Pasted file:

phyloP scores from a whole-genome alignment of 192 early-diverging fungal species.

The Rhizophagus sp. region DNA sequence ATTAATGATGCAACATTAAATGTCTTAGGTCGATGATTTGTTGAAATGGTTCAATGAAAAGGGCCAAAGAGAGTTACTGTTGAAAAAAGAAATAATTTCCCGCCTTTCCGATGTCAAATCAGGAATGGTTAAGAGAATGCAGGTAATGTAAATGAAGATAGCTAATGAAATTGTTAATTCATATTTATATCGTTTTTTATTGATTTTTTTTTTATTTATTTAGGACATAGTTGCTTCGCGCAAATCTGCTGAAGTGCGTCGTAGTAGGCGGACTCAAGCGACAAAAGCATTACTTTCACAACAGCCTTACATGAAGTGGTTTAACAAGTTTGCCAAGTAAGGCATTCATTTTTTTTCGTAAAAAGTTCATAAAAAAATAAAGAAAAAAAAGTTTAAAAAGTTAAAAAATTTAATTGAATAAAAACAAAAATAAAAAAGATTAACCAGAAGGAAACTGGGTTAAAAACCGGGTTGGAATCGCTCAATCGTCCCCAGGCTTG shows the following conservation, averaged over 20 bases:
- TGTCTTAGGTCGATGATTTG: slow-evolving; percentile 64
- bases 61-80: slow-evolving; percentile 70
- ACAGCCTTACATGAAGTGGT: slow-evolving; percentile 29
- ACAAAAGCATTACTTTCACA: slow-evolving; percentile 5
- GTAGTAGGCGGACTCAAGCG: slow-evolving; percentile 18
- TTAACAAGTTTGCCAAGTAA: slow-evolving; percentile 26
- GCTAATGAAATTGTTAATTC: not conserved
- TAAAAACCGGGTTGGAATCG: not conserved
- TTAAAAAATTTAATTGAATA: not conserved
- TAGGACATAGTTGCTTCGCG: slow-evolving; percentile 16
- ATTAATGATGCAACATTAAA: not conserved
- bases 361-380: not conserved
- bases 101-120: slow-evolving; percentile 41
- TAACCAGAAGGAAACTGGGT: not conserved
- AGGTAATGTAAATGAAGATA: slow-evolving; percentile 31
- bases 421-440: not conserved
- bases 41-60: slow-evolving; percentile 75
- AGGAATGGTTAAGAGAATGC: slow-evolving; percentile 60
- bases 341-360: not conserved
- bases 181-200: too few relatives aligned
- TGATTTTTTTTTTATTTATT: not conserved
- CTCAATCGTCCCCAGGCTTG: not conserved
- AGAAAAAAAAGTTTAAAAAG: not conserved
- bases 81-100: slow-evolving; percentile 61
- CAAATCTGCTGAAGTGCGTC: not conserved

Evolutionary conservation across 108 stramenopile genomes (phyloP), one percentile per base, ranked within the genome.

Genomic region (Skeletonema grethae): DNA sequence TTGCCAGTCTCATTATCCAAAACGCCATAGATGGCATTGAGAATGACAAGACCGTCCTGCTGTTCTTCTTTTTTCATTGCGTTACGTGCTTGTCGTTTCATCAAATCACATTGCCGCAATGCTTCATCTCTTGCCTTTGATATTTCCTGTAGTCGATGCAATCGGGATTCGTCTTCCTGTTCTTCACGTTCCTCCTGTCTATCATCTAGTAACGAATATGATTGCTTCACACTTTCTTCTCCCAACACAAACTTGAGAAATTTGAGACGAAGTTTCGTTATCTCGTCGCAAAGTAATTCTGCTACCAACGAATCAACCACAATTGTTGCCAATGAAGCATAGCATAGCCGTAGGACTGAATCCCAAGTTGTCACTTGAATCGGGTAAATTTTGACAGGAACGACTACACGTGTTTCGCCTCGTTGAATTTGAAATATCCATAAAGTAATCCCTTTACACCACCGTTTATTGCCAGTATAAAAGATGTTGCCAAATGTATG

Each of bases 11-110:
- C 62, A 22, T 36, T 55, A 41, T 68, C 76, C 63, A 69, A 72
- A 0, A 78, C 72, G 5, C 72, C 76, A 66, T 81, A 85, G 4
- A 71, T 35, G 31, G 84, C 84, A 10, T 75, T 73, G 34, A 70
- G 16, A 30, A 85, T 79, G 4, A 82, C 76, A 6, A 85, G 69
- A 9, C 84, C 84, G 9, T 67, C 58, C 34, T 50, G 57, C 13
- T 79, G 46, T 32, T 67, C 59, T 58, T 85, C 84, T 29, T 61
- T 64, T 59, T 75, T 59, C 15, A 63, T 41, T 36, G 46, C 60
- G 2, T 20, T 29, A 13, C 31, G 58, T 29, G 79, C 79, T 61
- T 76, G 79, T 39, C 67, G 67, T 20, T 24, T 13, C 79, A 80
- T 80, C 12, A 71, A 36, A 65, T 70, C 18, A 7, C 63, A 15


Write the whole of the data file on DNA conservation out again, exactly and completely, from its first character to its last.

phyloP scores from a whole-genome alignment of 192 early-diverging fungal species.

The Rhizophagus sp. region DNA sequence ATTAATGATGCAACATTAAATGTCTTAGGTCGATGATTTGTTGAAATGGTTCAATGAAAAGGGCCAAAGAGAGTTACTGTTGAAAAAAGAAATAATTTCCCGCCTTTCCGATGTCAAATCAGGAATGGTTAAGAGAATGCAGGTAATGTAAATGAAGATAGCTAATGAAATTGTTAATTCATATTTATATCGTTTTTTATTGATTTTTTTTTTATTTATTTAGGACATAGTTGCTTCGCGCAAATCTGCTGAAGTGCGTCGTAGTAGGCGGACTCAAGCGACAAAAGCATTACTTTCACAACAGCCTTACATGAAGTGGTTTAACAAGTTTGCCAAGTAAGGCATTCATTTTTTTTCGTAAAAAGTTCATAAAAAAATAAAGAAAAAAAAGTTTAAAAAGTTAAAAAATTTAATTGAATAAAAACAAAAATAAAAAAGATTAACCAGAAGGAAACTGGGTTAAAAACCGGGTTGGAATCGCTCAATCGTCCCCAGGCTTG shows the following conservation, averaged over 20 bases:
- TGTCTTAGGTCGATGATTTG: slow-evolving; percentile 64
- bases 61-80: slow-evolving; percentile 70
- ACAGCCTTACATGAAGTGGT: slow-evolving; percentile 29
- ACAAAAGCATTACTTTCACA: slow-evolving; percentile 5
- GTAGTAGGCGGACTCAAGCG: slow-evolving; percentile 18
- TTAACAAGTTTGCCAAGTAA: slow-evolving; percentile 26
- GCTAATGAAATTGTTAATTC: not conserved
- TAAAAACCGGGTTGGAATCG: not conserved
- TTAAAAAATTTAATTGAATA: not conserved
- TAGGACATAGTTGCTTCGCG: slow-evolving; percentile 16
- ATTAATGATGCAACATTAAA: not conserved
- bases 361-380: not conserved
- bases 101-120: slow-evolving; percentile 41
- TAACCAGAAGGAAACTGGGT: not conserved
- AGGTAATGTAAATGAAGATA: slow-evolving; percentile 31
- bases 421-440: not conserved
- bases 41-60: slow-evolving; percentile 75
- AGGAATGGTTAAGAGAATGC: slow-evolving; percentile 60
- bases 341-360: not conserved
- bases 181-200: too few relatives aligned
- TGATTTTTTTTTTATTTATT: not conserved
- CTCAATCGTCCCCAGGCTTG: not conserved
- AGAAAAAAAAGTTTAAAAAG: not conserved
- bases 81-100: slow-evolving; percentile 61
- CAAATCTGCTGAAGTGCGTC: not conserved

Evolutionary conservation across 108 stramenopile genomes (phyloP), one percentile per base, ranked within the genome.

Genomic region (Skeletonema grethae): DNA sequence TTGCCAGTCTCATTATCCAAAACGCCATAGATGGCATTGAGAATGACAAGACCGTCCTGCTGTTCTTCTTTTTTCATTGCGTTACGTGCTTGTCGTTTCATCAAATCACATTGCCGCAATGCTTCATCTCTTGCCTTTGATATTTCCTGTAGTCGATGCAATCGGGATTCGTCTTCCTGTTCTTCACGTTCCTCCTGTCTATCATCTAGTAACGAATATGATTGCTTCACACTTTCTTCTCCCAACACAAACTTGAGAAATTTGAGACGAAGTTTCGTTATCTCGTCGCAAAGTAATTCTGCTACCAACGAATCAACCACAATTGTTGCCAATGAAGCATAGCATAGCCGTAGGACTGAATCCCAAGTTGTCACTTGAATCGGGTAAATTTTGACAGGAACGACTACACGTGTTTCGCCTCGTTGAATTTGAAATATCCATAAAGTAATCCCTTTACACCACCGTTTATTGCCAGTATAAAAGATGTTGCCAAATGTATG

Each of bases 11-110:
- C 62, A 22, T 36, T 55, A 41, T 68, C 76, C 63, A 69, A 72
- A 0, A 78, C 72, G 5, C 72, C 76, A 66, T 81, A 85, G 4
- A 71, T 35, G 31, G 84, C 84, A 10, T 75, T 73, G 34, A 70
- G 16, A 30, A 85, T 79, G 4, A 82, C 76, A 6, A 85, G 69
- A 9, C 84, C 84, G 9, T 67, C 58, C 34, T 50, G 57, C 13
- T 79, G 46, T 32, T 67, C 59, T 58, T 85, C 84, T 29, T 61
- T 64, T 59, T 75, T 59, C 15, A 63, T 41, T 36, G 46, C 60
- G 2, T 20, T 29, A 13, C 31, G 58, T 29, G 79, C 79, T 61
- T 76, G 79, T 39, C 67, G 67, T 20, T 24, T 13, C 79, A 80
- T 80, C 12, A 71, A 36, A 65, T 70, C 18, A 7, C 63, A 15